83 (passed away Oct. 16th, 2005)
Sep. 17th, 1922
London, England, UK
Ursula Howells' Main TV Roles
Main Movie Roles
Guest TV Roles
Duchess of Buckminster
Ursula Howells was educated at St Paul's Girls' School in London, where her father Herbert Howells, a doyen of English church music taught music for 26 years. Following the death of her brother Michael from polio in 1935, her father composed his great choral masterpiece "Hymnus Paradisi".
She was evacuated to Scotland during the Second World War and made her stage debut in 1940 with Dundee rep. She made her London debut at the Embassy Theatre in Swiss Cottage in 1945. Her broadcasting debut came in 1946 with "Sweet Lavender" and she made her screen debut in 1950, with "Flesh and Blood".
Although she continued to make West End appearances during the following thirty years, she remained in demand as a television and film actress. Her successes included "The Constant Husband" (1955), "The Long Arm" (1956), "Dr Terror's House of Horrors" (1965) and "Mumsy, Nanny, Sonny and Girly" (1969).
She made an impression as Frances Forsyte (the first of "Young Jo"'s three wives) in the BBC's 1967 television adaptation of John Galsworthy's "The Forsyte Saga". She became a regular feature in television comedy and drama, ranging from "Father, Dear Father" and "A Rather English Marriage" to "The Cazalets" (2001).
Her television credits also included playing a psychopath Lettie Blacklock, in Agatha Christie's "A Murder is Announced", "Bergerac", "Lovejoy", "Heartbeat" and "Midsomer Murders".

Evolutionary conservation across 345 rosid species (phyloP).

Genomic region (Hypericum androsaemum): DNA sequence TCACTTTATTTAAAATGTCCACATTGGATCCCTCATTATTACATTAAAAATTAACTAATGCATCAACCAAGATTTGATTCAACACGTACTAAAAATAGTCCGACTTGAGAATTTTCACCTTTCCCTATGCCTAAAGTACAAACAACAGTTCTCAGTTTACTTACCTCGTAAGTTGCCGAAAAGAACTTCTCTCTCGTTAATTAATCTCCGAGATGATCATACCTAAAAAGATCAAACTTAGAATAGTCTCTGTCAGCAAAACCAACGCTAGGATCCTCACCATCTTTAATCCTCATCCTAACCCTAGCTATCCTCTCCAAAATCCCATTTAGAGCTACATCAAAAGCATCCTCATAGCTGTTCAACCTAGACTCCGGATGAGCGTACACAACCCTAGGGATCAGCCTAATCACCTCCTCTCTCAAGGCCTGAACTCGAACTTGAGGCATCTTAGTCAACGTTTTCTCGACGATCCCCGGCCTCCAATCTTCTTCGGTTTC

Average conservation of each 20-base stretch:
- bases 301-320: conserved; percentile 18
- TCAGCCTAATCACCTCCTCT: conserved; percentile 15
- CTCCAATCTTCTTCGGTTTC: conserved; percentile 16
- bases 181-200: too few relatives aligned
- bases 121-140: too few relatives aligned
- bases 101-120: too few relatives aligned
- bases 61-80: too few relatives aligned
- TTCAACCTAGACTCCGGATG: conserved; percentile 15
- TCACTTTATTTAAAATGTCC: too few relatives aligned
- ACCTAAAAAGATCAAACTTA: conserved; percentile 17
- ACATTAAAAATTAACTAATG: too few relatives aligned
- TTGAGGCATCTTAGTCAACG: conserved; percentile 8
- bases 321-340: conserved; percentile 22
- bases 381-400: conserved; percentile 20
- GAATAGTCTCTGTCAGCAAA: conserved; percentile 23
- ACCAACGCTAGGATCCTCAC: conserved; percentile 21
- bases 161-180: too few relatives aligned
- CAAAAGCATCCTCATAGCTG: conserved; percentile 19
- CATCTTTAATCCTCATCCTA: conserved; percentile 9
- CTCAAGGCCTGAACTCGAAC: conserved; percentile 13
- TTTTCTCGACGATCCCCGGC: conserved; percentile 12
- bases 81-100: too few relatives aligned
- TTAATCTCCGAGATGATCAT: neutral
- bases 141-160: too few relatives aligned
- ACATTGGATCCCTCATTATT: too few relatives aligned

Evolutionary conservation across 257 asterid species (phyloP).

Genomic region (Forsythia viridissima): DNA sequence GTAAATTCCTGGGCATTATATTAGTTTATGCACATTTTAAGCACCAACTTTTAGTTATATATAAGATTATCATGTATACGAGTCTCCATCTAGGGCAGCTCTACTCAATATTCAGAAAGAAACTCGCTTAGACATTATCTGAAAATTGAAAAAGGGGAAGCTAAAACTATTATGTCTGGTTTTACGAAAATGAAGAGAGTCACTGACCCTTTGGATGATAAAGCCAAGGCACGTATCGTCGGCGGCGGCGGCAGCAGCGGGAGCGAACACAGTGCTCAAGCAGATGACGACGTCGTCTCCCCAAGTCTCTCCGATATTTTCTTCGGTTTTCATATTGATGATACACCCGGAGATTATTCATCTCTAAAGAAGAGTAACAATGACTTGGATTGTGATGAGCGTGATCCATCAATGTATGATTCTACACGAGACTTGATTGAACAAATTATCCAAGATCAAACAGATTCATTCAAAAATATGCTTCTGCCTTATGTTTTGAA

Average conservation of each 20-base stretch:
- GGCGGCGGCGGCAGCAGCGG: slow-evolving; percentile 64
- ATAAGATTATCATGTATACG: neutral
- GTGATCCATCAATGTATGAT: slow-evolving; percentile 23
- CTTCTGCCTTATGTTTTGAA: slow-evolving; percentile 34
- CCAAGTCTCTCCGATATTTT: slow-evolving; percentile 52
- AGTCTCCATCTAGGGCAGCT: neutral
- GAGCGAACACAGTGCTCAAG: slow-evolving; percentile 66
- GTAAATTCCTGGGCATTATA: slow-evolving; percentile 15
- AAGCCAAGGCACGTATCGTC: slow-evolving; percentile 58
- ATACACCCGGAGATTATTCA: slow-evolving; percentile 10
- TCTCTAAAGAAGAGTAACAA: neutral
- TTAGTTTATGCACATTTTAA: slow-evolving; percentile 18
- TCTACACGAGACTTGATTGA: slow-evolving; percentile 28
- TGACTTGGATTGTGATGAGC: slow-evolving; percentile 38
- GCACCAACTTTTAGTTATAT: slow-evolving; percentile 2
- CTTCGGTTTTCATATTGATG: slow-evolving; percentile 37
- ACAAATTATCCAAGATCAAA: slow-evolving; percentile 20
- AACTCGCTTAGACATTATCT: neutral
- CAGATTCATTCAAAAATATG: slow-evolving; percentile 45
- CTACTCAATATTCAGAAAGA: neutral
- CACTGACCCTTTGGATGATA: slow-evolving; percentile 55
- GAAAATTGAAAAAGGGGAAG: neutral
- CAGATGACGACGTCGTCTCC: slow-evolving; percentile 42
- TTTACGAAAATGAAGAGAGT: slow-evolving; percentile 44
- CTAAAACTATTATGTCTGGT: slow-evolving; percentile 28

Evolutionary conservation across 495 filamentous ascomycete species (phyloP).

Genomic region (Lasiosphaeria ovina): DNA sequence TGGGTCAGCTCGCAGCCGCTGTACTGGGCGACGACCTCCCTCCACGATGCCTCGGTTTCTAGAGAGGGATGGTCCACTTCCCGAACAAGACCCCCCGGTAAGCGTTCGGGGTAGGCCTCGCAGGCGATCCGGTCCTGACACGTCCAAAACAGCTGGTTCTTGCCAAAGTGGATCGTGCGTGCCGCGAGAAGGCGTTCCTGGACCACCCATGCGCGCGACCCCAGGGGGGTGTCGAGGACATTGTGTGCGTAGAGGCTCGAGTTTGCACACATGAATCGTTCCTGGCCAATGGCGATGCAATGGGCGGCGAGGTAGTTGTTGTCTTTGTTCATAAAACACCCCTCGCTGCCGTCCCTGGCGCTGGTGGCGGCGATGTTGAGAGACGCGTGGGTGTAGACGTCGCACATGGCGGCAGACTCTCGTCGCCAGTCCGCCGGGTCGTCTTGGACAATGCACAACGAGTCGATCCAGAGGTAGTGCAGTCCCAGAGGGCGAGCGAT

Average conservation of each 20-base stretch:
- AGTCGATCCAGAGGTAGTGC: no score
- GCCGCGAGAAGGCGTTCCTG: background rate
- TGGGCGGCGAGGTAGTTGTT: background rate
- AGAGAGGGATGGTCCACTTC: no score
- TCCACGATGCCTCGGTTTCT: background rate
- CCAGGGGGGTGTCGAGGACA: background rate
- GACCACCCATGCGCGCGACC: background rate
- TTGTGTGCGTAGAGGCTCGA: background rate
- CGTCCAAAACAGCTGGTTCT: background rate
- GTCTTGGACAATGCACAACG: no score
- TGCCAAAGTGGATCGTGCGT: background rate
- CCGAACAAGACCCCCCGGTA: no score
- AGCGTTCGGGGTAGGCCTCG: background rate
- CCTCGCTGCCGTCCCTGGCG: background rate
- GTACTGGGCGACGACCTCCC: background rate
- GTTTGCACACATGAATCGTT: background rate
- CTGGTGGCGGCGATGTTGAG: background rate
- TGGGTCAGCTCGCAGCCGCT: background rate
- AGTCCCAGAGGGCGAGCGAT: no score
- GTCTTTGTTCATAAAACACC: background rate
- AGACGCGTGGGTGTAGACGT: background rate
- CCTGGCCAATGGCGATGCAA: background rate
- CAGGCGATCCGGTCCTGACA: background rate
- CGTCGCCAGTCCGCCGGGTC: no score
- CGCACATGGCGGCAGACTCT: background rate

She instigated the "Herbert Howells Society" following her father's death in 1983 and became a standard bearer for the promotion of his work. She financially supported the recording of his compositions and did much to encourage the publishing and promotion of church music.
She was married twice. Following a brief first marriage to Davy Dodd in 1949, she remarried in 1968 to the theatre director Anthony Pelissier . She was widowed in 1988 and moved to Petworth in Sussex. Although she had no children of her own, she was a loving stepmother to her husband's son and three daughters who survived her.
- The daughter of the composer Herbert Howells (1892-1983), her father contracted Graves Disease before she was born in 1915, a potentially fatal illness. He was the first in his country to receive radium treatment and survived almost 70 years.
- Gained acting experience in Dundee Repertory Theatre.
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